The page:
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Strange Date Behaviour


ShadowMage
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Hey guys, I have a weird situation here. I have a custom date formatting function (I didn't write it, my predecessors did) that takes a date string and format string and returns the date in the proper format. Pretty straight forward. Problem is when the date goes beyond January 18, 2038 it quits working. Any dates up to and including 1/18/2038 return correct dates, but anything after that date returns 12/31/1969. :) What gives?Here's the format function along with a test piece of code:

function FormatDateTime($datetime, $format) {	/* Formats a date as specified				Arguments:			$datetime: any textual datetime description			$format: format to return; check the PHP date() function for				details	*/		return date($format, strtotime($datetime));}//This one works$testFarOutDate = "2038-01-18";echo $testFarOutDate." => ".FormatDateTime($testFarOutDate, "m/d/Y");//This one doesn't$testFarOutDate = "2038-01-19";echo $testFarOutDate." => ".FormatDateTime($testFarOutDate, "m/d/Y");

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found it: http://php.net/manual/en/function.date.php

The valid range of a timestamp is typically from Fri, 13 Dec 1901 20:45:54 GMT to Tue, 19 Jan 2038 03:14:07 GMT. (These are the dates that correspond to the minimum and maximum values for a 32-bit signed integer). However, before PHP 5.1.0 this range was limited from 01-01-1970 to 19-01-2038 on some systems (e.g. Windows).
Edited by thescientist
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found it: http://php.net/manual/en/function.date.php
The valid range of a timestamp is typically from Fri, 13 Dec 1901 20:45:54 GMT to Tue, 19 Jan 2038 03:14:07 GMT. (These are the dates that correspond to the minimum and maximum values for a 32-bit signed integer). However, before PHP 5.1.0 this range was limited from 01-01-1970 to 19-01-2038 on some systems (e.g. Windows).
Ah-ha....Well, that makes sense. Only problem now is how do I fix it?
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upgrade to a 64-bit system....
Well, that's kind of out of the question so I guess I'm stuck with it.... :) Oh well, it's not a huge deal. How is that range figured anyways? What happens when we get to 1/19/2038? Granted that's nearly 30 yrs and I'm sure someone will figure out something by then. :)
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Well, that's kind of out of the question so I guess I'm stuck with it.... :) Oh well, it's not a huge deal. How is that range figured anyways? What happens when we get to 1/19/2038? Granted that's nearly 30 yrs and I'm sure someone will figure out something by then. :)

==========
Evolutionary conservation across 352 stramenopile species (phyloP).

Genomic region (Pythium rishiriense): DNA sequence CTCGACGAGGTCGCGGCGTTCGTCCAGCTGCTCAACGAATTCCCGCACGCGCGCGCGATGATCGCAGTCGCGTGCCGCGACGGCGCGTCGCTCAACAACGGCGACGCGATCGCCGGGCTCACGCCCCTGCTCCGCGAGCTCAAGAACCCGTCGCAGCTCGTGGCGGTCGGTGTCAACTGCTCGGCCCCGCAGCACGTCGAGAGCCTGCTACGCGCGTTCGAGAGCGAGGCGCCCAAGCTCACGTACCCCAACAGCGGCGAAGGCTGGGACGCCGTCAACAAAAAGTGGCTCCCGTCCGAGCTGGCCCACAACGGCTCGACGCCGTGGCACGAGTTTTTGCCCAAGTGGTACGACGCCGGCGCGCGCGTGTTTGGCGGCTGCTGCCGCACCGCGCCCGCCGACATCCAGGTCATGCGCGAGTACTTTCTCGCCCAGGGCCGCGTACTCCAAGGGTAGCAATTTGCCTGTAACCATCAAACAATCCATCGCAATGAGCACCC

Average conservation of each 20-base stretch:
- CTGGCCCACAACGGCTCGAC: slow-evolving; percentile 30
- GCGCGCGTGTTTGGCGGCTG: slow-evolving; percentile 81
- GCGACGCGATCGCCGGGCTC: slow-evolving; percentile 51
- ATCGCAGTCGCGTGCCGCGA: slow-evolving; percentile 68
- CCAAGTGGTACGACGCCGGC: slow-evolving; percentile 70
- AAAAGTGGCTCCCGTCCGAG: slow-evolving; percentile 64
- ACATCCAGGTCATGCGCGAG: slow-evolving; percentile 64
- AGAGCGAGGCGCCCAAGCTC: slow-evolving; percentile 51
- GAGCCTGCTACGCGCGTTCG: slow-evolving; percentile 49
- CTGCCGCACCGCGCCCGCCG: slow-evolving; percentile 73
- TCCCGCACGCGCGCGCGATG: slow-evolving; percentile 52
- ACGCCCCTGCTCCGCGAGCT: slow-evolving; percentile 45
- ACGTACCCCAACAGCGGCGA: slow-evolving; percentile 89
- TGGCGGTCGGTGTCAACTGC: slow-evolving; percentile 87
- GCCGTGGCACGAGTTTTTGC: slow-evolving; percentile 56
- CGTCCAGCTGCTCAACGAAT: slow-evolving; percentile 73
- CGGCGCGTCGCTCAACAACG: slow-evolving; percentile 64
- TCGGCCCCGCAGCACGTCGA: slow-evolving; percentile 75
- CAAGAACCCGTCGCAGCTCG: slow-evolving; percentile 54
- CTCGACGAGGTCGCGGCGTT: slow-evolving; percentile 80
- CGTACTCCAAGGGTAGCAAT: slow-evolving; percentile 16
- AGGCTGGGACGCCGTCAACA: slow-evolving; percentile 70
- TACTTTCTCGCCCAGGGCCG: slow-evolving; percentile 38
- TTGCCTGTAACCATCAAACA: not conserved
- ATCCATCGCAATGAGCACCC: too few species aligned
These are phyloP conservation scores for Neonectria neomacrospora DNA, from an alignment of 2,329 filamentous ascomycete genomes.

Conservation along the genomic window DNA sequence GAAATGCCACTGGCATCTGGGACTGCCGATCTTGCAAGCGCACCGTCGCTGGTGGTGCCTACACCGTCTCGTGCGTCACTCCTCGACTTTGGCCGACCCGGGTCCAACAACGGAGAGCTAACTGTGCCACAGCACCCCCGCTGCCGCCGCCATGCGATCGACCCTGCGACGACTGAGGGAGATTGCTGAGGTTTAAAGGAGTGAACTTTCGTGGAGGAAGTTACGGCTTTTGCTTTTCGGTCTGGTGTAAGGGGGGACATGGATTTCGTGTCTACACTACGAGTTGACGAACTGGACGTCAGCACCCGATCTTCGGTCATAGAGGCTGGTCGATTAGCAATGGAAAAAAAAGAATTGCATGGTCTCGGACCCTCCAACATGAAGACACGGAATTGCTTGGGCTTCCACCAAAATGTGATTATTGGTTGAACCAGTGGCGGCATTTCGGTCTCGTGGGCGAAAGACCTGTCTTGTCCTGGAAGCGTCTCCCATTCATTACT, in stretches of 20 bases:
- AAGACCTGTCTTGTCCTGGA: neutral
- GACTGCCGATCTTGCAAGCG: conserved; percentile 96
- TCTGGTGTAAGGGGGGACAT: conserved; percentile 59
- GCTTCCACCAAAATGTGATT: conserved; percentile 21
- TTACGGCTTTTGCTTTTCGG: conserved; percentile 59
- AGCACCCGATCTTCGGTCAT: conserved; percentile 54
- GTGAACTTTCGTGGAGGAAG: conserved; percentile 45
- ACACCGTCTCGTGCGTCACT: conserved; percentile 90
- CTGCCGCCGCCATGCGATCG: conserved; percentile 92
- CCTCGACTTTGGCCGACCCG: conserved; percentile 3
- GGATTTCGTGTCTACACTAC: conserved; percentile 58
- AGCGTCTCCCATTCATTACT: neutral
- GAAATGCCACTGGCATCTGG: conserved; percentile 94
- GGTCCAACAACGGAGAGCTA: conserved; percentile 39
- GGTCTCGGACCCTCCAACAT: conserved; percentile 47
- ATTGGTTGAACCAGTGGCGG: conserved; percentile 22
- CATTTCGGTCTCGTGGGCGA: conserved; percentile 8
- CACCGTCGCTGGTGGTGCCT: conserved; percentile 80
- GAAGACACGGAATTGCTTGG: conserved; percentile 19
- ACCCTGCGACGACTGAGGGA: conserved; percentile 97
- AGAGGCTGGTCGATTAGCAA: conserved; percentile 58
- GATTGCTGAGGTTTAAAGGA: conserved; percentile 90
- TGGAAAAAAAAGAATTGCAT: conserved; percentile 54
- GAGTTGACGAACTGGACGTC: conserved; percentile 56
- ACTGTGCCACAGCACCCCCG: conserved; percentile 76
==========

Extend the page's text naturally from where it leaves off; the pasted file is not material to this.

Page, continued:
supplemental reading:http://us2.php.net/manual/en/language.types.integer.phpit's based on the number of bits needed to store that much information. Something similar to the fact that a 32-bit OS will only recognize just under 4G of RAM, where as a 64-bit one has enough memory addressing for much more. So its more hardware related, part of it is the processor (needing to be 64-bit) and an OS capable of handling such a processor. As you know, this is very common these days, but older hardware, say a machine running Win XP, will never be able to get to that level. You will already find 64-bit servers out there, its only a matter of time before they too become more common. (which I'm sure will happen sooner than 1/19/2038). For instance Win7 and OSX Snow Leopard are 64-bit compatible (of course when using a 64-bit processor) which I have both of! (for music recording and work). Yes, I am the man. :) Edited by thescientist
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You will already find 64-bit servers out there, its only a matter of time before they too become more common. (which I'm sure will happen sooner than 1/19/2038).
By then we'd better have 512-bit architectures or better! :)
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FYI, for 64-bit integers, in the negative direction it goes back about 20 times earlier than the beginning of the universe, and in the positive direction it goes for about 293 billion years. That should probably be enough.
Are those real figures or are you exagerating? :)
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FYI, for 64-bit integers, in the negative direction it goes back about 20 times earlier than the beginning of the universe, and in the positive direction it goes for about 293 billion years. That should probably be enough.
i guess if that's the best they can do...
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Those are real figures. A 33-bit number would provide twice the size of a 32-bit number. A 34-bit number would provide 4 times the size. A 64-bit number provides 2^32 times the size. A 32-bit number provides +/- 68 years, so a 33-bit number would be +/- 132 years.

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By then we'd better have 512-bit architectures or better! :)
Interestingly enough, http://www.google.com.au/search?q=windows+8+128+bit. But yes, for all current purposes 64 bits are fine.And guys, stop spamming :)...
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